implemented their Interstate FMP, which established state management 
for Atlantic cobia. Each affected state developed an implementation 
plan that included regulations in their state waters. In addition, the 
ASMFC is currently amending the Interstate FMP for Atlantic cobia to 
establish a mechanism for recommending future management measures to 
NMFS. If Amendment 31 is implemented, such management recommendations 
would need to be implemented in Federal waters through the authority 
and process defined in the Atlantic Coastal Act.
    The management measures contained within the ASMFC's Interstate FMP 
are consistent with the current Federal regulations for Atlantic cobia. 
For the recreational sector, the management measures in the Interstate 
FMP include a recreational bag and possession limit of one fish per 
person, not to exceed six fish per vessel per day, and a minimum size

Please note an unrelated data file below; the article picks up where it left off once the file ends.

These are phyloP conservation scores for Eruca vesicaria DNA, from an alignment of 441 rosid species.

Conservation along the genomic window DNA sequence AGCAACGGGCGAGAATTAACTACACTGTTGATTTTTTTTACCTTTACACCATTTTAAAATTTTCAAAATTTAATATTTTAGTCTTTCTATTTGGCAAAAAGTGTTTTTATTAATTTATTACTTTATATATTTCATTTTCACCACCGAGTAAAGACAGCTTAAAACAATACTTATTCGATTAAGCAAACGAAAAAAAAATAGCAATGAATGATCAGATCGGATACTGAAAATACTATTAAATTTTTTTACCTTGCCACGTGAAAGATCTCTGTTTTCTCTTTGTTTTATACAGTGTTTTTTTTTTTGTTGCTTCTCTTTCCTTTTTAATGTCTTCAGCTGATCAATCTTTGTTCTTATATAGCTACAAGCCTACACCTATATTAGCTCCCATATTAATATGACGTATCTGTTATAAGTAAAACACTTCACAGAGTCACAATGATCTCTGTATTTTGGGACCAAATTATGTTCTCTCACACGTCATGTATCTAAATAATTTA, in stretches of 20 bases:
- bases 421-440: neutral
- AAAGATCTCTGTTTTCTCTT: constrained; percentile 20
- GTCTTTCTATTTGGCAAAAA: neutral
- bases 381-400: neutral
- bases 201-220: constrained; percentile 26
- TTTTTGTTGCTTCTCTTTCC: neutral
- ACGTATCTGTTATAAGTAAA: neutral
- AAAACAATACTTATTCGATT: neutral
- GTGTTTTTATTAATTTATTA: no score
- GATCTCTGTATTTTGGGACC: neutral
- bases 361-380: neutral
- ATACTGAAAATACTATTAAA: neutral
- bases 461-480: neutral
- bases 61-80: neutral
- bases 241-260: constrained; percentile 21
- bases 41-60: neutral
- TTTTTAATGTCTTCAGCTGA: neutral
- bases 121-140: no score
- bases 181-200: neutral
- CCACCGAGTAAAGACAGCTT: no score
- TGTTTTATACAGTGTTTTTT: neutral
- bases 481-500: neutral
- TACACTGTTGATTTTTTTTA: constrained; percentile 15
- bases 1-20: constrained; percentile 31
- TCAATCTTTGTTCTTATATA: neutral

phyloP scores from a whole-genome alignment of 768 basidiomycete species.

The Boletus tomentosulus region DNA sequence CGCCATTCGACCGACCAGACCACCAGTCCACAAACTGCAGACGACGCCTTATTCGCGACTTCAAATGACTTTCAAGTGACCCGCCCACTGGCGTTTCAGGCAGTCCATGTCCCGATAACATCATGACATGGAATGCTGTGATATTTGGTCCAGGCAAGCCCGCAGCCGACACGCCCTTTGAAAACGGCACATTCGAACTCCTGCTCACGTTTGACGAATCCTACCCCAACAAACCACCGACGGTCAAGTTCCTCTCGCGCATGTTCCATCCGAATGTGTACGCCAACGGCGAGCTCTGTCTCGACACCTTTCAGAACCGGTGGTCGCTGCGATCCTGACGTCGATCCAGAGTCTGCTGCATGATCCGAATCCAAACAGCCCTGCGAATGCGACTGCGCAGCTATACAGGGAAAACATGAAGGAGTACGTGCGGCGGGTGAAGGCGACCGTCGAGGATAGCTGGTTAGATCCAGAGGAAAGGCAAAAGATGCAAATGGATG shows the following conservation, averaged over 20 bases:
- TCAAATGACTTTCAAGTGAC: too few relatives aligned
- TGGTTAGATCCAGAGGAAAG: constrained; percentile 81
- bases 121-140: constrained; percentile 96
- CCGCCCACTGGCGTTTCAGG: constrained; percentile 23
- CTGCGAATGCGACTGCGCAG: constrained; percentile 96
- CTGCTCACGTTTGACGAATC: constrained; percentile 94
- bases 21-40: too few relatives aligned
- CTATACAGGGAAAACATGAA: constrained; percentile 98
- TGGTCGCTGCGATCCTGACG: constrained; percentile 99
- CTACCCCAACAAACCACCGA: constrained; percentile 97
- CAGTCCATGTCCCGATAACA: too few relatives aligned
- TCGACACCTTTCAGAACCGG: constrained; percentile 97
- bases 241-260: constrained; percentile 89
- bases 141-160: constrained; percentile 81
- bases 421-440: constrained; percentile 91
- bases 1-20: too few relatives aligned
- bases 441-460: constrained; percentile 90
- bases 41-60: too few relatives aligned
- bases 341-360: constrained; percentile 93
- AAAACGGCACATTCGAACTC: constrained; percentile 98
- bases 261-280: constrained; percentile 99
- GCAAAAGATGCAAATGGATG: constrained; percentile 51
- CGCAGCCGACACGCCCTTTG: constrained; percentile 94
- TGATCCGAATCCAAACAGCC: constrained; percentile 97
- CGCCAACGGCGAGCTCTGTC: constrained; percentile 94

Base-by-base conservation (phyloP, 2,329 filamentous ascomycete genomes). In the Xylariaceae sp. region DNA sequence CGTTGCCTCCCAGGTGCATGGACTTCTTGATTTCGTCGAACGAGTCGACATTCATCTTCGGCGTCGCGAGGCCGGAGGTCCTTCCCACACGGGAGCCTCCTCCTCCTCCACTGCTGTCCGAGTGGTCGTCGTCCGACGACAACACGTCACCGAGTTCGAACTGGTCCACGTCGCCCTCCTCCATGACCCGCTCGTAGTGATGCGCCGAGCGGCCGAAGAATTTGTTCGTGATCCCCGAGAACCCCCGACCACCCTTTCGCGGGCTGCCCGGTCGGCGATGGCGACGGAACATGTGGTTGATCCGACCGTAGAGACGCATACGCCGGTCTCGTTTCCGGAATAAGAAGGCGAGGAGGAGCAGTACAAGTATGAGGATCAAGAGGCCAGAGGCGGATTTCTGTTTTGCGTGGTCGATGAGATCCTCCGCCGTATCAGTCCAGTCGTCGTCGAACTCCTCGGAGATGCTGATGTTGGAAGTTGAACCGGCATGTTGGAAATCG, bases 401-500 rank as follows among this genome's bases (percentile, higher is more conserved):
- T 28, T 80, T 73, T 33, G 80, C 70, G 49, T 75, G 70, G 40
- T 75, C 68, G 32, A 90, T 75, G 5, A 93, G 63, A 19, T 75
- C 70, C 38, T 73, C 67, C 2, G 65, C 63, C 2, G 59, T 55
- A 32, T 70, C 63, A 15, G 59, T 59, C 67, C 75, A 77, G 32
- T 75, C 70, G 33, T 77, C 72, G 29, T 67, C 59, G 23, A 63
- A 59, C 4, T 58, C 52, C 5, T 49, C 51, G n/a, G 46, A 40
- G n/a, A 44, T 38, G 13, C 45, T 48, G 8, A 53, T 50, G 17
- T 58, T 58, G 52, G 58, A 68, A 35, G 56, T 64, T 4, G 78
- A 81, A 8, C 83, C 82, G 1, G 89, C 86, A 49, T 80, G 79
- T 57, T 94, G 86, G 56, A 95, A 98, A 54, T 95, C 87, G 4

limit of 36 inches (91.4 cm), fork length. For the commercial sector, 
the management measures in the Interstate FMP include a commercial 
possession limit of two cobia per person, not to exceed six fish per 
vessel, and a minimum size limit of 33 inches (83.8 cm), fork length. 
Under the ASMFC plan, regulations in each state must match, or be more 
restrictive than, the Interstate FMP management measures. Georgia, 
South Carolina, North Carolina, and Virginia have implemented more 
restrictive regulations for the recreational sector in their state 
waters than specified in the Interstate FMP. Those regulations include 
recreational bag and vessel limits, and minimum size limits, in 
addition to allowable fishing seasons. The Interstate FMP also provides 
the opportunity for states to declare de minimis status for their